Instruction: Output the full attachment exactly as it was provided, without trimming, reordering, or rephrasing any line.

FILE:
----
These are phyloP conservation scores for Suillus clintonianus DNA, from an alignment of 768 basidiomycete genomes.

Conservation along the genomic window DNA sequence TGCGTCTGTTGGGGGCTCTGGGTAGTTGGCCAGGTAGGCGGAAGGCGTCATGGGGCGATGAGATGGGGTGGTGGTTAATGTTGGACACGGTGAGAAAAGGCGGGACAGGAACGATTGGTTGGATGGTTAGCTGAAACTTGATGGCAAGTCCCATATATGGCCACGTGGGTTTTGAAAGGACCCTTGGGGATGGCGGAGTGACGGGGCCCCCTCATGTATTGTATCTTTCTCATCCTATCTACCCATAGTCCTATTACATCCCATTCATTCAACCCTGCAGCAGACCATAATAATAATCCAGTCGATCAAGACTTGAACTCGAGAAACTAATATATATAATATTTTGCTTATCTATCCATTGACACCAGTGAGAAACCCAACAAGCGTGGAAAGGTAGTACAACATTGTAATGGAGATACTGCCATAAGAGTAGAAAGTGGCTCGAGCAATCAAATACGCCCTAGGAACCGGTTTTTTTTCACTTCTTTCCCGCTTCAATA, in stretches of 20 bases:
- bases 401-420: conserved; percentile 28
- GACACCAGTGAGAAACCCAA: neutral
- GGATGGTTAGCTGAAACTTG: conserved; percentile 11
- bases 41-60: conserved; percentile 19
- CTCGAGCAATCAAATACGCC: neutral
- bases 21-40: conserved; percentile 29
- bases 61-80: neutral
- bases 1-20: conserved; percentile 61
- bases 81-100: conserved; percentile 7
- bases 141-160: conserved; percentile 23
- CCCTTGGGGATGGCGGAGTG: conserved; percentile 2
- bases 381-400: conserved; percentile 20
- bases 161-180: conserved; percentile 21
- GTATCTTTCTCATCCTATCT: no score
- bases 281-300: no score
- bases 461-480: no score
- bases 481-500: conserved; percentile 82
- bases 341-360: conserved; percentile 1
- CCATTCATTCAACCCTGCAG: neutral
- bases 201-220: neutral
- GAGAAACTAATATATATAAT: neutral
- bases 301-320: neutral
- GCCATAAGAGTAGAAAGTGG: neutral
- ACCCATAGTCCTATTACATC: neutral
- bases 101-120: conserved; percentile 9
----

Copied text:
These are phyloP conservation scores for Suillus clintonianus DNA, from an alignment of 768 basidiomycete genomes.

Conservation along the genomic window DNA sequence TGCGTCTGTTGGGGGCTCTGGGTAGTTGGCCAGGTAGGCGGAAGGCGTCATGGGGCGATGAGATGGGGTGGTGGTTAATGTTGGACACGGTGAGAAAAGGCGGGACAGGAACGATTGGTTGGATGGTTAGCTGAAACTTGATGGCAAGTCCCATATATGGCCACGTGGGTTTTGAAAGGACCCTTGGGGATGGCGGAGTGACGGGGCCCCCTCATGTATTGTATCTTTCTCATCCTATCTACCCATAGTCCTATTACATCCCATTCATTCAACCCTGCAGCAGACCATAATAATAATCCAGTCGATCAAGACTTGAACTCGAGAAACTAATATATATAATATTTTGCTTATCTATCCATTGACACCAGTGAGAAACCCAACAAGCGTGGAAAGGTAGTACAACATTGTAATGGAGATACTGCCATAAGAGTAGAAAGTGGCTCGAGCAATCAAATACGCCCTAGGAACCGGTTTTTTTTCACTTCTTTCCCGCTTCAATA, in stretches of 20 bases:
- bases 401-420: conserved; percentile 28
- GACACCAGTGAGAAACCCAA: neutral
- GGATGGTTAGCTGAAACTTG: conserved; percentile 11
- bases 41-60: conserved; percentile 19
- CTCGAGCAATCAAATACGCC: neutral
- bases 21-40: conserved; percentile 29
- bases 61-80: neutral
- bases 1-20: conserved; percentile 61
- bases 81-100: conserved; percentile 7
- bases 141-160: conserved; percentile 23
- CCCTTGGGGATGGCGGAGTG: conserved; percentile 2
- bases 381-400: conserved; percentile 20
- bases 161-180: conserved; percentile 21
- GTATCTTTCTCATCCTATCT: no score
- bases 281-300: no score
- bases 461-480: no score
- bases 481-500: conserved; percentile 82
- bases 341-360: conserved; percentile 1
- CCATTCATTCAACCCTGCAG: neutral
- bases 201-220: neutral
- GAGAAACTAATATATATAAT: neutral
- bases 301-320: neutral
- GCCATAAGAGTAGAAAGTGG: neutral
- ACCCATAGTCCTATTACATC: neutral
- bases 101-120: conserved; percentile 9